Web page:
Sarah Petrevan, Cement Association of Canada, explains how Canada’s cement and concrete industry aims to reach net zero by 2050.
Concrete is the most widely used building material in the world. It is necessary for roads, bridges, buildings, manufacturing, renewable energy generation, resource industries, food production, and many other sectors and activities that sustain quality of life. Concrete is durable and helps the built environment withstand the worst impacts of climate change.
The cement industry is also the world’s third-largest industrial energy consumer and the second-largest industrial CO2 emitter. In Canada, cement manufacturing accounts for 9.7 million t of CO2, or about 1.4% of Canada’s emissions, in 2020.
Across Canada there are 15 cement plants shipping cement to more than 1100 associated facilities. Collectively, the industry supports about 158 000 direct and indirect jobs across the country and contributes CA$76 billion in direct, indirect, and induced economic benefit to the Canadian economy.
Canada’s cement industry, like its partners around the world, is committed to act and ready to collaborate to reduce the industry’s emissions. In May 2023, The Cement Association of Canada (CAC) released ‘Concrete Zero: Canada’s Cement and Concrete Industry Action Plan to Net-Zero’, which shows that emissions reductions (using a 2020 baseline) of 40% by 2030, 59% by 2040, and net zero by 2050 are possible.
CAC’s Action Plan is transparent and accountable, with progress reports to be released every five years. The plan also does not include the purchase of any offsets to meet emissions reduction goals.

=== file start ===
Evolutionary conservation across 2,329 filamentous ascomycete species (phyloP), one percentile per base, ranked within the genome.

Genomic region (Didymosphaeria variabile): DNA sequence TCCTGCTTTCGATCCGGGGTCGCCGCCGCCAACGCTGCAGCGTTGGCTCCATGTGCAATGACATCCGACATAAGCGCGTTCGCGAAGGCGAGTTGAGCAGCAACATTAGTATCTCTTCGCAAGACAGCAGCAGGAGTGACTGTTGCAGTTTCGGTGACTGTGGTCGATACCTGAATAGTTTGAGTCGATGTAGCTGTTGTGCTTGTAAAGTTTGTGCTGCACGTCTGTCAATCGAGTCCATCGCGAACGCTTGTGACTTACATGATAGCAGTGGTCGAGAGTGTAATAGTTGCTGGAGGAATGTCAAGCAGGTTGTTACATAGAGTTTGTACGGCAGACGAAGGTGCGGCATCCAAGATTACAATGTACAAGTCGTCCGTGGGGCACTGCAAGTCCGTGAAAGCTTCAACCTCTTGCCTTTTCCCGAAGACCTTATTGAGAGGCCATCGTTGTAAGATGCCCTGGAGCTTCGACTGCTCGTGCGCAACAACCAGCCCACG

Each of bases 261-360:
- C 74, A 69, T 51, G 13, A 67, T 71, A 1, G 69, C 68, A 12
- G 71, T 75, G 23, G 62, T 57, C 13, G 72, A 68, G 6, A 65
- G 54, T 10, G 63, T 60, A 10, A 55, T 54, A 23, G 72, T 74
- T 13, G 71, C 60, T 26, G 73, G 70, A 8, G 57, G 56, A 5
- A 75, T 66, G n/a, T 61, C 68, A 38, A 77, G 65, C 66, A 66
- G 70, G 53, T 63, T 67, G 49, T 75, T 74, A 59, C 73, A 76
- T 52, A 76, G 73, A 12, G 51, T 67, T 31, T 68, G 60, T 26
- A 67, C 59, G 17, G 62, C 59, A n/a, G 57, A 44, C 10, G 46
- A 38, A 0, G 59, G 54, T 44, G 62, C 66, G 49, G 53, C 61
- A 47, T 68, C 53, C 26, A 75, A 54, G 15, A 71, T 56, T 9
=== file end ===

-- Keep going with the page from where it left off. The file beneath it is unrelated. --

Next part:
Reaching net zero
The Action Plan is based on the entire cement and concrete value chain, identifying 5 Cs, for each stage where emissions reductions will come from. The 5 Cs stand for: clinker, cement, concrete, construction, and carbon uptake. To reach net zero by 2050, every stage of the value chain must be decarbonised.
There is no silver bullet, no one magic solution that will bring the industry to net zero. Rather, it will take numerous, repeated efforts. In detailing the path forward, the CAC has chosen a cautious approach; the Action Plan uses the carbon-reduction levers available today. While the path to 2030 is clear, more research and development in clinker chemistries, carbon utilisation technologies, materials innovation, and clean fuel sources like hydrogen is needed in order to achieve net zero by 2050.
This article outlines many of the steps that will be taken to reach net zero by 2050; including reducing clinker to cement ratios; using clean fuels; deploying carbon capture, utilisation, and storage (CCUS); and working with partners in architecture, engineering, and construction to achieve efficiency in both the design and use of concrete in infrastructure projects.
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Read the article online at: https://www.worldcement.com/the-americas/25092023/closing-in-on-canadas-climate-commitments/
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